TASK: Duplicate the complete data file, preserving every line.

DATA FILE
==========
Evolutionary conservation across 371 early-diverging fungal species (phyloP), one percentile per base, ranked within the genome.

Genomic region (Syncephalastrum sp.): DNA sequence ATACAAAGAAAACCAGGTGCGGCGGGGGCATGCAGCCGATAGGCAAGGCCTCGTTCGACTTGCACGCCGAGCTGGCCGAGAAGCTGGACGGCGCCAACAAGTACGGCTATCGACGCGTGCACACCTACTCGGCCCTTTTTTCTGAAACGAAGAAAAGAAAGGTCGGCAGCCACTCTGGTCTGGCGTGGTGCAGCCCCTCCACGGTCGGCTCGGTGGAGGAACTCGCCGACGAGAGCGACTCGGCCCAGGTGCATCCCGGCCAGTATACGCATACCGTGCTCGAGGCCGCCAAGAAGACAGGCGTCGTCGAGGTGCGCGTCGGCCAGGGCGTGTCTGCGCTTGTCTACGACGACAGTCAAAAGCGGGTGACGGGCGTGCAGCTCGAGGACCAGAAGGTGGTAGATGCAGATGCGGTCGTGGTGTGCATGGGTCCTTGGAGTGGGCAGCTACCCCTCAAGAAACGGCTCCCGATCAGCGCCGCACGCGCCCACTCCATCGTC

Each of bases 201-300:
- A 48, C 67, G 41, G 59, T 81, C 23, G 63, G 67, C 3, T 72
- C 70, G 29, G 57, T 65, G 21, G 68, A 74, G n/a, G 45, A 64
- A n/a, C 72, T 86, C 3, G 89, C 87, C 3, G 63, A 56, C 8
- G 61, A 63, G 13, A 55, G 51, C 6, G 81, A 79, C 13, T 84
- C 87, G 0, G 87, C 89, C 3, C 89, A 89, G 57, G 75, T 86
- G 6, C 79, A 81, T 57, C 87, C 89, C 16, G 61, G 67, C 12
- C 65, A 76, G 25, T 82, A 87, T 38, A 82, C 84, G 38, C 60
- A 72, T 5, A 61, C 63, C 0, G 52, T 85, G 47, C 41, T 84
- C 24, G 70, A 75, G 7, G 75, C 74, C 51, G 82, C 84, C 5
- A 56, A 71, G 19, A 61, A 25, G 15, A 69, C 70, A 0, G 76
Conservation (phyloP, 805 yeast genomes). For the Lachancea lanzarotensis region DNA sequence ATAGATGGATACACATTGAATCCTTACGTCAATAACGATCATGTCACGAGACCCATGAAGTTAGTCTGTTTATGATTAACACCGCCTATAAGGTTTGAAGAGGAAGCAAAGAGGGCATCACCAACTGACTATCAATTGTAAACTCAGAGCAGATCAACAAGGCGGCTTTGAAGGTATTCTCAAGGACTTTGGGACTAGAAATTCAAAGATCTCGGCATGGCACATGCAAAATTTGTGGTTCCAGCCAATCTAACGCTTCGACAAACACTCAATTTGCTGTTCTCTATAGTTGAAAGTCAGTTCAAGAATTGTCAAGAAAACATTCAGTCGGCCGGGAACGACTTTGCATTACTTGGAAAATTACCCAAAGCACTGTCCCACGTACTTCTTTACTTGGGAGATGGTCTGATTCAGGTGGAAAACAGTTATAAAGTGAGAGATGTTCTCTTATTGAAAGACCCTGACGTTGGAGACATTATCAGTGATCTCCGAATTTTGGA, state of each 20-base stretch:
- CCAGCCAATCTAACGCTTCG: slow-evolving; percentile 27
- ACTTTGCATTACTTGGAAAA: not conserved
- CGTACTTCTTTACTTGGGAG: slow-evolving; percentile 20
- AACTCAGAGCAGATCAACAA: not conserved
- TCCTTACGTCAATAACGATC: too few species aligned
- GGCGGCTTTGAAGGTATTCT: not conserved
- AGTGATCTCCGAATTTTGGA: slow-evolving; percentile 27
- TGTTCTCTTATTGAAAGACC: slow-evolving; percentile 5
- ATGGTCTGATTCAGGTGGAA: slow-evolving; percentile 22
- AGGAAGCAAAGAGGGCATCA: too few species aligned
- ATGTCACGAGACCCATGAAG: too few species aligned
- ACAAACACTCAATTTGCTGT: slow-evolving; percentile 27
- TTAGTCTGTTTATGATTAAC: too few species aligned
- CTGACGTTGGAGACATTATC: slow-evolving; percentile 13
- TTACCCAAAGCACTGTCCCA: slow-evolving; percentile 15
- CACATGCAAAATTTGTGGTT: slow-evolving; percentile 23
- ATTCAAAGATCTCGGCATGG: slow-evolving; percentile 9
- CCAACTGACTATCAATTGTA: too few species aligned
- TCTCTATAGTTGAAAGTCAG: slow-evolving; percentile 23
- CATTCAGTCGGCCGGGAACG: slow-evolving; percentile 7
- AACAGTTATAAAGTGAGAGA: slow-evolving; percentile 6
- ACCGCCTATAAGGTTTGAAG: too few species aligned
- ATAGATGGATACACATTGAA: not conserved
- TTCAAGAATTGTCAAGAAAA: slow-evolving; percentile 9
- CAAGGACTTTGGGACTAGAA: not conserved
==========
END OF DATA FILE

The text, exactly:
Evolutionary conservation across 371 early-diverging fungal species (phyloP), one percentile per base, ranked within the genome.

Genomic region (Syncephalastrum sp.): DNA sequence ATACAAAGAAAACCAGGTGCGGCGGGGGCATGCAGCCGATAGGCAAGGCCTCGTTCGACTTGCACGCCGAGCTGGCCGAGAAGCTGGACGGCGCCAACAAGTACGGCTATCGACGCGTGCACACCTACTCGGCCCTTTTTTCTGAAACGAAGAAAAGAAAGGTCGGCAGCCACTCTGGTCTGGCGTGGTGCAGCCCCTCCACGGTCGGCTCGGTGGAGGAACTCGCCGACGAGAGCGACTCGGCCCAGGTGCATCCCGGCCAGTATACGCATACCGTGCTCGAGGCCGCCAAGAAGACAGGCGTCGTCGAGGTGCGCGTCGGCCAGGGCGTGTCTGCGCTTGTCTACGACGACAGTCAAAAGCGGGTGACGGGCGTGCAGCTCGAGGACCAGAAGGTGGTAGATGCAGATGCGGTCGTGGTGTGCATGGGTCCTTGGAGTGGGCAGCTACCCCTCAAGAAACGGCTCCCGATCAGCGCCGCACGCGCCCACTCCATCGTC

Each of bases 201-300:
- A 48, C 67, G 41, G 59, T 81, C 23, G 63, G 67, C 3, T 72
- C 70, G 29, G 57, T 65, G 21, G 68, A 74, G n/a, G 45, A 64
- A n/a, C 72, T 86, C 3, G 89, C 87, C 3, G 63, A 56, C 8
- G 61, A 63, G 13, A 55, G 51, C 6, G 81, A 79, C 13, T 84
- C 87, G 0, G 87, C 89, C 3, C 89, A 89, G 57, G 75, T 86
- G 6, C 79, A 81, T 57, C 87, C 89, C 16, G 61, G 67, C 12
- C 65, A 76, G 25, T 82, A 87, T 38, A 82, C 84, G 38, C 60
- A 72, T 5, A 61, C 63, C 0, G 52, T 85, G 47, C 41, T 84
- C 24, G 70, A 75, G 7, G 75, C 74, C 51, G 82, C 84, C 5
- A 56, A 71, G 19, A 61, A 25, G 15, A 69, C 70, A 0, G 76
Conservation (phyloP, 805 yeast genomes). For the Lachancea lanzarotensis region DNA sequence ATAGATGGATACACATTGAATCCTTACGTCAATAACGATCATGTCACGAGACCCATGAAGTTAGTCTGTTTATGATTAACACCGCCTATAAGGTTTGAAGAGGAAGCAAAGAGGGCATCACCAACTGACTATCAATTGTAAACTCAGAGCAGATCAACAAGGCGGCTTTGAAGGTATTCTCAAGGACTTTGGGACTAGAAATTCAAAGATCTCGGCATGGCACATGCAAAATTTGTGGTTCCAGCCAATCTAACGCTTCGACAAACACTCAATTTGCTGTTCTCTATAGTTGAAAGTCAGTTCAAGAATTGTCAAGAAAACATTCAGTCGGCCGGGAACGACTTTGCATTACTTGGAAAATTACCCAAAGCACTGTCCCACGTACTTCTTTACTTGGGAGATGGTCTGATTCAGGTGGAAAACAGTTATAAAGTGAGAGATGTTCTCTTATTGAAAGACCCTGACGTTGGAGACATTATCAGTGATCTCCGAATTTTGGA, state of each 20-base stretch:
- CCAGCCAATCTAACGCTTCG: slow-evolving; percentile 27
- ACTTTGCATTACTTGGAAAA: not conserved
- CGTACTTCTTTACTTGGGAG: slow-evolving; percentile 20
- AACTCAGAGCAGATCAACAA: not conserved
- TCCTTACGTCAATAACGATC: too few species aligned
- GGCGGCTTTGAAGGTATTCT: not conserved
- AGTGATCTCCGAATTTTGGA: slow-evolving; percentile 27
- TGTTCTCTTATTGAAAGACC: slow-evolving; percentile 5
- ATGGTCTGATTCAGGTGGAA: slow-evolving; percentile 22
- AGGAAGCAAAGAGGGCATCA: too few species aligned
- ATGTCACGAGACCCATGAAG: too few species aligned
- ACAAACACTCAATTTGCTGT: slow-evolving; percentile 27
- TTAGTCTGTTTATGATTAAC: too few species aligned
- CTGACGTTGGAGACATTATC: slow-evolving; percentile 13
- TTACCCAAAGCACTGTCCCA: slow-evolving; percentile 15
- CACATGCAAAATTTGTGGTT: slow-evolving; percentile 23
- ATTCAAAGATCTCGGCATGG: slow-evolving; percentile 9
- CCAACTGACTATCAATTGTA: too few species aligned
- TCTCTATAGTTGAAAGTCAG: slow-evolving; percentile 23
- CATTCAGTCGGCCGGGAACG: slow-evolving; percentile 7
- AACAGTTATAAAGTGAGAGA: slow-evolving; percentile 6
- ACCGCCTATAAGGTTTGAAG: too few species aligned
- ATAGATGGATACACATTGAA: not conserved
- TTCAAGAATTGTCAAGAAAA: slow-evolving; percentile 9
- CAAGGACTTTGGGACTAGAA: not conserved